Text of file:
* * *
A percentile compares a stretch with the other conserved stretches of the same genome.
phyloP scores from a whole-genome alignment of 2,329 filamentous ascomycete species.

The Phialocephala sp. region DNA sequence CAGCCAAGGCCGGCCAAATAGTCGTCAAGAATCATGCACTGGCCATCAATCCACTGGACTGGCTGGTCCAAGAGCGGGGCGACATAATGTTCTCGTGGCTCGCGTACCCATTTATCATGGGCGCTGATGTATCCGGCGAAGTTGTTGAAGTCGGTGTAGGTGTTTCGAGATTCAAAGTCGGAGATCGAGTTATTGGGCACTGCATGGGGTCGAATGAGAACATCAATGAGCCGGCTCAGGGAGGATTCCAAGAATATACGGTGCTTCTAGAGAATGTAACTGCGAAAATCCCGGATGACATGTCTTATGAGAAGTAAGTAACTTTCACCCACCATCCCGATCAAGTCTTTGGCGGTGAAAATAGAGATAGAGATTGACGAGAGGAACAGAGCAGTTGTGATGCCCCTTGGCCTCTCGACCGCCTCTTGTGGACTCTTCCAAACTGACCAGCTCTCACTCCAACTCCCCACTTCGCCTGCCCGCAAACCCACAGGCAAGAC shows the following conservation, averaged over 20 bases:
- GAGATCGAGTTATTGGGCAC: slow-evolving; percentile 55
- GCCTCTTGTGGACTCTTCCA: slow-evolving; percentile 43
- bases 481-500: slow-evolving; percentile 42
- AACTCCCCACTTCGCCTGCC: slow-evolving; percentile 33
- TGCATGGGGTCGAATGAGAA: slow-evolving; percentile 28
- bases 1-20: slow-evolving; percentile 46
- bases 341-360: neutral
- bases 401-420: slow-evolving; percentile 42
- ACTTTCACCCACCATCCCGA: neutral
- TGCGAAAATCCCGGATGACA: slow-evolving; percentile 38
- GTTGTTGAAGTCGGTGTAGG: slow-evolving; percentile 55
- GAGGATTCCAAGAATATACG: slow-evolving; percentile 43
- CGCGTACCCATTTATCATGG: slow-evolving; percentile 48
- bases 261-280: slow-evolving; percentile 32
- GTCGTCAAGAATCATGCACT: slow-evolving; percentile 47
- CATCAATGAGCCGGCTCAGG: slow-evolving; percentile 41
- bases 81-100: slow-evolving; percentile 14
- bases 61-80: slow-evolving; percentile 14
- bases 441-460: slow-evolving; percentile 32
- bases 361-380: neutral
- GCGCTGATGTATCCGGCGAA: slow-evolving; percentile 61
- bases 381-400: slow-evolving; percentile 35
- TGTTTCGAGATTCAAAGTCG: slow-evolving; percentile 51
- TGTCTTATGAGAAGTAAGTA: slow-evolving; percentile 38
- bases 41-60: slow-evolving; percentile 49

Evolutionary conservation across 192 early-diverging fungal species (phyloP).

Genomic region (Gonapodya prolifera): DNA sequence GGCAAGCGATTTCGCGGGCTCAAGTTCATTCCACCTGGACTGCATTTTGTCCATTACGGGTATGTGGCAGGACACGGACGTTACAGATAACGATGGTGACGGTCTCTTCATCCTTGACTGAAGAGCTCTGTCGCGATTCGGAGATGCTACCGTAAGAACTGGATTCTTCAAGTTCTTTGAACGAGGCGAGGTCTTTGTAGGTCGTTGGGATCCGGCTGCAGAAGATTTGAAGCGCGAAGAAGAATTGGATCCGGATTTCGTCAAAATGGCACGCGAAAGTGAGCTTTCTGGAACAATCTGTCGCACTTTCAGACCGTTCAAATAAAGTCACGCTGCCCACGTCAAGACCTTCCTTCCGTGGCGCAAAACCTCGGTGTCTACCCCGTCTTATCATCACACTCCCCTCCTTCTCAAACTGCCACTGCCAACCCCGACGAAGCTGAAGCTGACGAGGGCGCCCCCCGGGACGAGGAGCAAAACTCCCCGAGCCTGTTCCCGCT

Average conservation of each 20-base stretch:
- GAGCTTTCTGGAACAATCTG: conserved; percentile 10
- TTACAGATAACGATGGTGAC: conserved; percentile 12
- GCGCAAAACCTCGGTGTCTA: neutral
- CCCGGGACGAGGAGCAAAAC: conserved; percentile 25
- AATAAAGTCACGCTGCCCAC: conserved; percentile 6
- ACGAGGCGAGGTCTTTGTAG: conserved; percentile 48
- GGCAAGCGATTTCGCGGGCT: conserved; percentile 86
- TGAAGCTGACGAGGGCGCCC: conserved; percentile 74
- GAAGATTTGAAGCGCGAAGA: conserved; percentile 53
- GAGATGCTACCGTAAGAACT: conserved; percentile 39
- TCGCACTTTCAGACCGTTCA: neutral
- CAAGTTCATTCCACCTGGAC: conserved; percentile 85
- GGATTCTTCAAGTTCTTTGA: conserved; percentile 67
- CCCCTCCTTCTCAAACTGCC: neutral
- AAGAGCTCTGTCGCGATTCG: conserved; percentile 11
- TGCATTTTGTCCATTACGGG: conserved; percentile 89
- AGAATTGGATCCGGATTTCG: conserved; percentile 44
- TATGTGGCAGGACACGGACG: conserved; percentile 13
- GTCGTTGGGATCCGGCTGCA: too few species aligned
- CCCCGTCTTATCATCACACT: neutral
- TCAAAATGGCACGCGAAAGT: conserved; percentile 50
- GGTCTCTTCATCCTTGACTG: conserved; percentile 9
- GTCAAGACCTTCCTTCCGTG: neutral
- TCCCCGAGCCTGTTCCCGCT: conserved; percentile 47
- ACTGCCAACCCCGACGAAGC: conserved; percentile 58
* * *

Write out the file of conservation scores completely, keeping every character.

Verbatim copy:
A percentile compares a stretch with the other conserved stretches of the same genome.
phyloP scores from a whole-genome alignment of 2,329 filamentous ascomycete species.

The Phialocephala sp. region DNA sequence CAGCCAAGGCCGGCCAAATAGTCGTCAAGAATCATGCACTGGCCATCAATCCACTGGACTGGCTGGTCCAAGAGCGGGGCGACATAATGTTCTCGTGGCTCGCGTACCCATTTATCATGGGCGCTGATGTATCCGGCGAAGTTGTTGAAGTCGGTGTAGGTGTTTCGAGATTCAAAGTCGGAGATCGAGTTATTGGGCACTGCATGGGGTCGAATGAGAACATCAATGAGCCGGCTCAGGGAGGATTCCAAGAATATACGGTGCTTCTAGAGAATGTAACTGCGAAAATCCCGGATGACATGTCTTATGAGAAGTAAGTAACTTTCACCCACCATCCCGATCAAGTCTTTGGCGGTGAAAATAGAGATAGAGATTGACGAGAGGAACAGAGCAGTTGTGATGCCCCTTGGCCTCTCGACCGCCTCTTGTGGACTCTTCCAAACTGACCAGCTCTCACTCCAACTCCCCACTTCGCCTGCCCGCAAACCCACAGGCAAGAC shows the following conservation, averaged over 20 bases:
- GAGATCGAGTTATTGGGCAC: slow-evolving; percentile 55
- GCCTCTTGTGGACTCTTCCA: slow-evolving; percentile 43
- bases 481-500: slow-evolving; percentile 42
- AACTCCCCACTTCGCCTGCC: slow-evolving; percentile 33
- TGCATGGGGTCGAATGAGAA: slow-evolving; percentile 28
- bases 1-20: slow-evolving; percentile 46
- bases 341-360: neutral
- bases 401-420: slow-evolving; percentile 42
- ACTTTCACCCACCATCCCGA: neutral
- TGCGAAAATCCCGGATGACA: slow-evolving; percentile 38
- GTTGTTGAAGTCGGTGTAGG: slow-evolving; percentile 55
- GAGGATTCCAAGAATATACG: slow-evolving; percentile 43
- CGCGTACCCATTTATCATGG: slow-evolving; percentile 48
- bases 261-280: slow-evolving; percentile 32
- GTCGTCAAGAATCATGCACT: slow-evolving; percentile 47
- CATCAATGAGCCGGCTCAGG: slow-evolving; percentile 41
- bases 81-100: slow-evolving; percentile 14
- bases 61-80: slow-evolving; percentile 14
- bases 441-460: slow-evolving; percentile 32
- bases 361-380: neutral
- GCGCTGATGTATCCGGCGAA: slow-evolving; percentile 61
- bases 381-400: slow-evolving; percentile 35
- TGTTTCGAGATTCAAAGTCG: slow-evolving; percentile 51
- TGTCTTATGAGAAGTAAGTA: slow-evolving; percentile 38
- bases 41-60: slow-evolving; percentile 49

Evolutionary conservation across 192 early-diverging fungal species (phyloP).

Genomic region (Gonapodya prolifera): DNA sequence GGCAAGCGATTTCGCGGGCTCAAGTTCATTCCACCTGGACTGCATTTTGTCCATTACGGGTATGTGGCAGGACACGGACGTTACAGATAACGATGGTGACGGTCTCTTCATCCTTGACTGAAGAGCTCTGTCGCGATTCGGAGATGCTACCGTAAGAACTGGATTCTTCAAGTTCTTTGAACGAGGCGAGGTCTTTGTAGGTCGTTGGGATCCGGCTGCAGAAGATTTGAAGCGCGAAGAAGAATTGGATCCGGATTTCGTCAAAATGGCACGCGAAAGTGAGCTTTCTGGAACAATCTGTCGCACTTTCAGACCGTTCAAATAAAGTCACGCTGCCCACGTCAAGACCTTCCTTCCGTGGCGCAAAACCTCGGTGTCTACCCCGTCTTATCATCACACTCCCCTCCTTCTCAAACTGCCACTGCCAACCCCGACGAAGCTGAAGCTGACGAGGGCGCCCCCCGGGACGAGGAGCAAAACTCCCCGAGCCTGTTCCCGCT

Average conservation of each 20-base stretch:
- GAGCTTTCTGGAACAATCTG: conserved; percentile 10
- TTACAGATAACGATGGTGAC: conserved; percentile 12
- GCGCAAAACCTCGGTGTCTA: neutral
- CCCGGGACGAGGAGCAAAAC: conserved; percentile 25
- AATAAAGTCACGCTGCCCAC: conserved; percentile 6
- ACGAGGCGAGGTCTTTGTAG: conserved; percentile 48
- GGCAAGCGATTTCGCGGGCT: conserved; percentile 86
- TGAAGCTGACGAGGGCGCCC: conserved; percentile 74
- GAAGATTTGAAGCGCGAAGA: conserved; percentile 53
- GAGATGCTACCGTAAGAACT: conserved; percentile 39
- TCGCACTTTCAGACCGTTCA: neutral
- CAAGTTCATTCCACCTGGAC: conserved; percentile 85
- GGATTCTTCAAGTTCTTTGA: conserved; percentile 67
- CCCCTCCTTCTCAAACTGCC: neutral
- AAGAGCTCTGTCGCGATTCG: conserved; percentile 11
- TGCATTTTGTCCATTACGGG: conserved; percentile 89
- AGAATTGGATCCGGATTTCG: conserved; percentile 44
- TATGTGGCAGGACACGGACG: conserved; percentile 13
- GTCGTTGGGATCCGGCTGCA: too few species aligned
- CCCCGTCTTATCATCACACT: neutral
- TCAAAATGGCACGCGAAAGT: conserved; percentile 50
- GGTCTCTTCATCCTTGACTG: conserved; percentile 9
- GTCAAGACCTTCCTTCCGTG: neutral
- TCCCCGAGCCTGTTCCCGCT: conserved; percentile 47
- ACTGCCAACCCCGACGAAGC: conserved; percentile 58